Splicing together film genres can be a wonderful thing. It can bring together elements of different movie styles in a way that each one is complimented, and something completely unique is created. However, just like splicing actual DNA one needs to take care…lest unforeseen problems overshadow the result of the experiment. In short, just because a director wants to fuse genres together doesn’t mean he should ignore the rules of the individual genres and “wing it”.

Our story begins with Jake Lonergan (Daniel Craig) waking up in the middle of nowhere. He has no clue how he got there, his abdomen is wounded, and he’s wearing some sort of new-fangled bracelet. Hoping for help, he makes his way into the closest town – a less-than-thriving metropolitan called Absolution. Once there, he sparks the attention of a comely lass named Ella (Olivia Wilde). Why she’s interested in him is a mystery – including to Lonergan.

While in town, Lonergan gets mixed up in a fracas with a reckless brat named Percy Dolarhyde (Paul Dano). His involvement manages to get Percy arrested, which doesn’t sit so well with Percy’s father Woodrow Dolarhyde (Harrison Ford). Woodrow comes into town to have his son released, and while there takes an interest in Lonergan and the reward being offered for his capture.

As Dolarhyde is demanding his son’s release, and Lonergan’s collar, strange bright lights appear on the horizon. As they approach the town, all hell breaks loose. Seems as though the wild west of the 1800’s was of some interest to aliens. What they are, and why they’re here is one mystery that panics the townspeople – why they seem to be capturing citizens and abducting them, panics them even further. By the next morning, Lonergan and Dolarhyde find themselves on the same side – looking to find out where the aliens are coming from…finding out what they want, and denying it from them.

COWBOYS & ALIENS is an unforeseen mess. Its opening thirty minutes – detailed in most of the film’s trailers – are wonderful. Dropping Lonergan into a Bourne-esque “Amnesiac Badass” situation is played well by Craig. The once-and-future Bond can single-handedly dismantle a band of hooligans with the best of them. Likewise, the introduction of Woodrow Dolarhyde and his vigilante intrusion into the arrest of Lonegan is well-played by Ford. In the early going, both men seem to have a clear read on the sort of film they are in, and deliver precisely what moviegoers like me expected from them.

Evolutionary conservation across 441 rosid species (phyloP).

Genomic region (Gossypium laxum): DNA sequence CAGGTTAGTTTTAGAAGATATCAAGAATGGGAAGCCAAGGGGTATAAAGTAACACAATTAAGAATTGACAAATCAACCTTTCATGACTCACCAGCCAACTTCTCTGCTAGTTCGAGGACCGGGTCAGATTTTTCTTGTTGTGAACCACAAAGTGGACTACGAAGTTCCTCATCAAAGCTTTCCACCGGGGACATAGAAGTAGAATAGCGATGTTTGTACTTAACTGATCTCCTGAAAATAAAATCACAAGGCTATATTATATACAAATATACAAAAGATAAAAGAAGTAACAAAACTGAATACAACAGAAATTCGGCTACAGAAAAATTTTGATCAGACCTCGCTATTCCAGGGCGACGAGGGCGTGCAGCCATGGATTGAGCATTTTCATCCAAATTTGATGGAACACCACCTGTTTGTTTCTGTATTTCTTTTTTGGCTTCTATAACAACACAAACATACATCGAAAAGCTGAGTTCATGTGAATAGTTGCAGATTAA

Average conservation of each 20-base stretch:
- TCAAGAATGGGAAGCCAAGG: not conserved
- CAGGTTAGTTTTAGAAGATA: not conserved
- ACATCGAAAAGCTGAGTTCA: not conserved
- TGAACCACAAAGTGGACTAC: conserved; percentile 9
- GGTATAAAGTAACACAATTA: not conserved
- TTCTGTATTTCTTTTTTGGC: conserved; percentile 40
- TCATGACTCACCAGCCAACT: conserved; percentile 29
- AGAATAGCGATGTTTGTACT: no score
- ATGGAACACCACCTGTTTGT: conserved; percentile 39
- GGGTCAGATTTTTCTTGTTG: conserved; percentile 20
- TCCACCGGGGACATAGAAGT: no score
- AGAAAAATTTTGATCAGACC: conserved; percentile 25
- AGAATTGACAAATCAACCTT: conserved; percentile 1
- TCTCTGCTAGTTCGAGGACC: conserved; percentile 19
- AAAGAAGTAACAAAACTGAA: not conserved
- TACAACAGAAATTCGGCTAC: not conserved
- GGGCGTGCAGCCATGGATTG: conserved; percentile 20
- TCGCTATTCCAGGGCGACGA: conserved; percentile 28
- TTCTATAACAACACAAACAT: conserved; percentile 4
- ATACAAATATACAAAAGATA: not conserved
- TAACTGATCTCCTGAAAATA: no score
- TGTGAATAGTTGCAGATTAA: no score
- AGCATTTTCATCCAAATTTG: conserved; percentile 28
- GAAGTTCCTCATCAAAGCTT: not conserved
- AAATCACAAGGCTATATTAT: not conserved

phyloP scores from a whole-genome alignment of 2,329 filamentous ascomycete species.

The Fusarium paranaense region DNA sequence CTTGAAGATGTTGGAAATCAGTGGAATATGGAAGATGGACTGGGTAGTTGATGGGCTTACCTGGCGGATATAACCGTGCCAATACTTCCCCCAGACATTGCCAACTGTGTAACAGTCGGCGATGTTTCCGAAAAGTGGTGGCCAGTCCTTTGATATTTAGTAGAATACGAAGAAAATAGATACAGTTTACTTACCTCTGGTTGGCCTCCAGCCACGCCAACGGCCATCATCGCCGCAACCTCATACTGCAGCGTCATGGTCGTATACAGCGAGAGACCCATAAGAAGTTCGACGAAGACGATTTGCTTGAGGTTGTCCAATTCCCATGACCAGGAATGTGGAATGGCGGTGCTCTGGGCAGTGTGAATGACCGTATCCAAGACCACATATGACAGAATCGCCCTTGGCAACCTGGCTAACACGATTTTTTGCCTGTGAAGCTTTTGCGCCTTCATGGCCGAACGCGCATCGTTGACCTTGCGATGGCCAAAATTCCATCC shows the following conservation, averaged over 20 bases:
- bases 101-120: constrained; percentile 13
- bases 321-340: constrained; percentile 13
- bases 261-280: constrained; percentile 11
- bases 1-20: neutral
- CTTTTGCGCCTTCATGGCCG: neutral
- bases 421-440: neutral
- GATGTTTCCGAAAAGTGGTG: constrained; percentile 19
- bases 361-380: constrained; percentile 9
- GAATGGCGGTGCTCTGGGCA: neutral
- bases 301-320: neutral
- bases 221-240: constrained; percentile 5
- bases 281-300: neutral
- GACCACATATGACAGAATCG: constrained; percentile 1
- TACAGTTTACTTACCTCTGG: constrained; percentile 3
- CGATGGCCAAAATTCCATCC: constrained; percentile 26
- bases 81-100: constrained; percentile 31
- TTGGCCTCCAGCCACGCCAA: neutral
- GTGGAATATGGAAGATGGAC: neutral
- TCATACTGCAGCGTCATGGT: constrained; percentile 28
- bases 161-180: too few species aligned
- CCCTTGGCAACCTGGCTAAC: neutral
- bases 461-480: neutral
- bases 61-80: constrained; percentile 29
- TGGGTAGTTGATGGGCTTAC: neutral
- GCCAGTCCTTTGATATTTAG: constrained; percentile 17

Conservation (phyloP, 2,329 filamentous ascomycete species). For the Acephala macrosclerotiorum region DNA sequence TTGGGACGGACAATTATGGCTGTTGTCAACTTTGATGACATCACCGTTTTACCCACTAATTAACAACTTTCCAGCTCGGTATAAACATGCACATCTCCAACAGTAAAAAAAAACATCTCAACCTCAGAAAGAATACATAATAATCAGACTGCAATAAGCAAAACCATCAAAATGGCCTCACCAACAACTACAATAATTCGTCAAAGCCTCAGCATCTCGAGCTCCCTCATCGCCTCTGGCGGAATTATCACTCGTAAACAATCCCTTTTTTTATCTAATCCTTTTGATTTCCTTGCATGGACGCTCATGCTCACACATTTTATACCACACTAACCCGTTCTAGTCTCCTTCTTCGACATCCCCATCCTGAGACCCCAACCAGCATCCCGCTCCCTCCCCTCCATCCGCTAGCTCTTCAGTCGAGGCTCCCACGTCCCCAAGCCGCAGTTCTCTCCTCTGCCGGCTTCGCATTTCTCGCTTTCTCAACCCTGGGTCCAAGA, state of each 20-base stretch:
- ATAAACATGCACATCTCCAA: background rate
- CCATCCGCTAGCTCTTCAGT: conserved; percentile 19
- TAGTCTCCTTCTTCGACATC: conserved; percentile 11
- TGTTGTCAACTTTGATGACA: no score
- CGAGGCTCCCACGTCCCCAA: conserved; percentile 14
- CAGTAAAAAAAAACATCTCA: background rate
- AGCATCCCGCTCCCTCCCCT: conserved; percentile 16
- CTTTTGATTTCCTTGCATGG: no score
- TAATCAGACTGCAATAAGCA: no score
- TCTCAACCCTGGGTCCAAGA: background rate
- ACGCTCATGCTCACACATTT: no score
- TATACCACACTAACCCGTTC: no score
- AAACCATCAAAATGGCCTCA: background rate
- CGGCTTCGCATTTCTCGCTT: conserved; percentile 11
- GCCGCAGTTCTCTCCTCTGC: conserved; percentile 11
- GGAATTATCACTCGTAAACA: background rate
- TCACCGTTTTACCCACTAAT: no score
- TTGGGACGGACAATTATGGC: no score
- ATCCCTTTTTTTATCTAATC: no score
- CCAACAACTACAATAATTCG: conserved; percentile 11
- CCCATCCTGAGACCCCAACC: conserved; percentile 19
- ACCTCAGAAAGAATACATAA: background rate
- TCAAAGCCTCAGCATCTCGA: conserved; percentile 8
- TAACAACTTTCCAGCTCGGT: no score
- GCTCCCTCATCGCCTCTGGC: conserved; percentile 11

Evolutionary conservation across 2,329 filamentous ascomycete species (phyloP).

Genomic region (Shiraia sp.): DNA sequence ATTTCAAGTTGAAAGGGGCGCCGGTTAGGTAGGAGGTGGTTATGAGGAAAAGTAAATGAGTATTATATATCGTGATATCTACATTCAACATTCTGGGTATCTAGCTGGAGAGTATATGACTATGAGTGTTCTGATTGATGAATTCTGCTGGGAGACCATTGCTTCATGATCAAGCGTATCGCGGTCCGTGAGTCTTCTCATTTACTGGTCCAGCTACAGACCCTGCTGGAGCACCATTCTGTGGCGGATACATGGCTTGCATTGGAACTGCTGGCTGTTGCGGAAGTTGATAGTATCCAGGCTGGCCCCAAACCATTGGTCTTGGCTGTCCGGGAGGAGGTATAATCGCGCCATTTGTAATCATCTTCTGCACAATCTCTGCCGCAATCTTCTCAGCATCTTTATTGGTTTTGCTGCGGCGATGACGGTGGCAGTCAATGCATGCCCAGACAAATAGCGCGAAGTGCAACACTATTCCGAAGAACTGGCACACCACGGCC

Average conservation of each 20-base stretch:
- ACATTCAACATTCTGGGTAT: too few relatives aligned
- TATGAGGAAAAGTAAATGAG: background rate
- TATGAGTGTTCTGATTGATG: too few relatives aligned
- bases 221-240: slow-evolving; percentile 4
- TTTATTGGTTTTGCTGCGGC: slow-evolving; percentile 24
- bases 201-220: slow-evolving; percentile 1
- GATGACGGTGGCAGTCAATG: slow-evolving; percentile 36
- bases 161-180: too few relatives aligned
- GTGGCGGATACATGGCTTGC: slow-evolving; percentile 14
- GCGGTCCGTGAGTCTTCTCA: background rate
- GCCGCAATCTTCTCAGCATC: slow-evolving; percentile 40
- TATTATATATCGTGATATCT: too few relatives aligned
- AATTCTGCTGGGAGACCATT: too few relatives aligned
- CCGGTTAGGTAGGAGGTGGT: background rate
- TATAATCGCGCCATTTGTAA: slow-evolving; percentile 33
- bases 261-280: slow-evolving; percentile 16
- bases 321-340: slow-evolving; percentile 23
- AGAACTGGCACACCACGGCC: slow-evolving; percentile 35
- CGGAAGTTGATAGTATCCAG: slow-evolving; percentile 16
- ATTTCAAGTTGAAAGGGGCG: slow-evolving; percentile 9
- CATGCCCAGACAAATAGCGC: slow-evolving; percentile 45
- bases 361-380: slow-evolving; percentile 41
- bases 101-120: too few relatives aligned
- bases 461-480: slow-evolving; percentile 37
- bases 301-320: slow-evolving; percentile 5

However, after that initial alien attack on the town, the film loses its way. The film has no interest in following the path of a classic western, nor a run-and-gun modern western. That’s forgivable, but when it turns its back on the tropes of science fiction too, it basically shrugs its shoulders at the audience and asks us to “just go with it”. We can’t. We won’t. We don’t want to. At this point the narrative has jumped ship, and the posse is looking to beat the aliens just to beat them. There’s lip service paid to various members of the team wanting to get friends and family back, but we aren’t given any chance to see the personal connections, nor the voids looking to be filled.

In much the same way, the reason for the aliens being here is a flimsy one. It’s under-explained and wildly unoriginal. So to summarize, we have cheaply motivated villains, and two-dimensional heroes. However, all is not lost. This is the summertime, remember? Such details of the truly great films can be forgiven so long as there is spectacle and fun. However if it’s forgiveness that COWBOYS & ALIENS is after, then it has many more rosaries to recite. There is no set piece in the final three-quarters of this film that will stick with us and be spoken of with joy in summers to come. There’s no badass gun play…no extraterrestrial terror. There’s just wanderings, and ponderings, and the occasional skirmish.

Perhaps the film would have stood a fighting chance had it focused on Lonergan’s evolution a little bit more. We’re only given the faintest of brushstrokes towards who he was and what he had done. This is a man with a $10,000 bounty on his head – not exactly pocket change. And yet, along with this dastardly villain that he was supposed to have been, he was also deeply in love with a women whose absence haunts him. The script never pays any of that more than lip service: Basically it ends after noting that the town is named Absolution. We’re left as blurry as Lonergan’s hazy memory, even after his recollection is cleared in a cheap and preposterous manner.

Note to the five (!) screenwriters credited on this project: Audiences like distinct characters. We like flaws, ambitions, evolutions, and bravado. We hold on to these things, and speak of them warmly as years pass. We might not be able to name you every sidekick or every patriarch, but heavies like Tony Stark, Peter Venkman, Hans Lander, Maximus Decimus Meridius will stay with us for ages.

There’s stories to be told about “Space Cowboys”, and evidence out that confirms a small but devoted hunger for them. But to pull a quote from my favorite bowling film; “This isn’t ‘Nam, there are rules”. If directors and screenwiters choose to ignore the rules, then odds are their film will suffer a similar fate in the eyes of filmgoers.

Matineescore: ★ 1/2 out of ★ ★ ★ ★
What did you think? Please leave comments with your thoughts and reactions on COWBOYS & ALIENS.